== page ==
Julien Dupré, A Naturalist Painter
III. Dupré Studies
Redefining the Context
Throughout his career, Julien Dupré maintained a reputation as an artist of merit and integrity. For thirty-five years, he never once failed to submit his work to the annual Salon of the Socitété des Artistes Français, and his efforts were recognized with a number of medals and honors. In addition, he formed productive relationships with several art dealers who represented his work both in France and abroad. His work received international recognition as well as ample attention from private collectors, the result of which was a comfortable degree of financial security. In his personal life, he was happily married and generally untroubled by family discord. In short, he was a successful professional painter, committed to his art and aspiring to create redoubtable paintings without engaging in unnecessarily theatrical behavior. It may be, however, that Dupré’s decision to pursue his career within accepted social structures—and without excessive public fanfare—has overshadowed his contributions to the history of art.
Dupré’s oeuvre has long been appreciated, but rarely studied. He has been characterized as an animalier, a student of Jules Breton, and repeatedly—and erroneously—as the nephew of Jules Dupré. To set the record straight, Dupré was never a student of Jules Breton and, in fact, the two painters approached their work from quite different perspectives. Breton’s sentimental images of rural life are essentially a continuation of an eighteenth-century genre tradition, influenced by nineteenth-century Realism, but far less grounded in its social themes and aesthetic ideas than Dupré’s work.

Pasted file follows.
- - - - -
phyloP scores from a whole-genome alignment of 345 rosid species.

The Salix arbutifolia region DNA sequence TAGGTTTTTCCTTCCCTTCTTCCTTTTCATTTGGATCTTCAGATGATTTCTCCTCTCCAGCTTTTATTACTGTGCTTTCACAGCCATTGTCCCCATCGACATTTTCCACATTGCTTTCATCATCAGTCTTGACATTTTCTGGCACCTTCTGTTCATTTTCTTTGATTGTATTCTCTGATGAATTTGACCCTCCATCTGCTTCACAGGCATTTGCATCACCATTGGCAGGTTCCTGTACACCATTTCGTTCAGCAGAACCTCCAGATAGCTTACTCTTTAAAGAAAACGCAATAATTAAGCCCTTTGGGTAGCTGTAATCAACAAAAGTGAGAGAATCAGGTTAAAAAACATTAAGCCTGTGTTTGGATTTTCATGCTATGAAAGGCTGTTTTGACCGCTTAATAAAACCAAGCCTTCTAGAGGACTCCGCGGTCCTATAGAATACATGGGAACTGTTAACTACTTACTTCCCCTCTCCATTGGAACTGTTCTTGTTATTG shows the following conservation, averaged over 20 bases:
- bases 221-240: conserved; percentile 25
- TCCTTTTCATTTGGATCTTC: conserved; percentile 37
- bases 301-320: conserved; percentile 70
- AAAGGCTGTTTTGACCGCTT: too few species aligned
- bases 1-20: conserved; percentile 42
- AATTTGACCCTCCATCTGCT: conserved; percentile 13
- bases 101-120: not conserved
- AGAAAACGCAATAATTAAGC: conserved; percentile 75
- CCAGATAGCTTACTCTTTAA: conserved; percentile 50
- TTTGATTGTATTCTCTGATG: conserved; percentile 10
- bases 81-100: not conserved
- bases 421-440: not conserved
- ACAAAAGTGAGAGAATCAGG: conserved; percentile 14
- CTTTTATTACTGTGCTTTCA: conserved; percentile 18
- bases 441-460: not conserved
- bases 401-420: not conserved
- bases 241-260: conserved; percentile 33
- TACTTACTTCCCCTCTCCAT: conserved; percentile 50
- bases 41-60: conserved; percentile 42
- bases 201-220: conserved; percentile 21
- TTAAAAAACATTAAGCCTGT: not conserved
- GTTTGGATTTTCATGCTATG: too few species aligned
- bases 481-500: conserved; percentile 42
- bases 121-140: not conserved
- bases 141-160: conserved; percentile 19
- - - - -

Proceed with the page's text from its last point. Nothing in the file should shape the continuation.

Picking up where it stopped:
The conflation of Jules and Julien Dupré, however, is a more serious issue. Even Vincent van Gogh thought that Julien was related to Jules, asking parenthetically in a letter to his brother Théo “(is this a son of Jules Dupré???)”. Kudos are due to the Dutch artist for asking a question about it rather than assuming a relationship based solely on a common surname. Others have not been so thoughtful, but simply presumed a relationship—usually cited as that of uncle and nephew—and repeated the falsehood in auction catalogues, journal articles and sales sheets. The fact is that there is no relationship between the painters whatsoever.
The problem persists even today, reinforcing an uncertainty about who Julien Dupré was and when he worked. Paintings are often incorrectly attributed, typically with the work of Jules being assigned to Julien, thus obfuscating the work of both artists. One result of that particular error has been the categorization of Julien as a Barbizon painter, and while it is true that he was a beneficiary of the Barbizon painters’ work, he was not a practicing artist until the 1870s. Further, the Barbizon artist he is most closely aligned with is Millet, not the landscape painter Jules Dupré.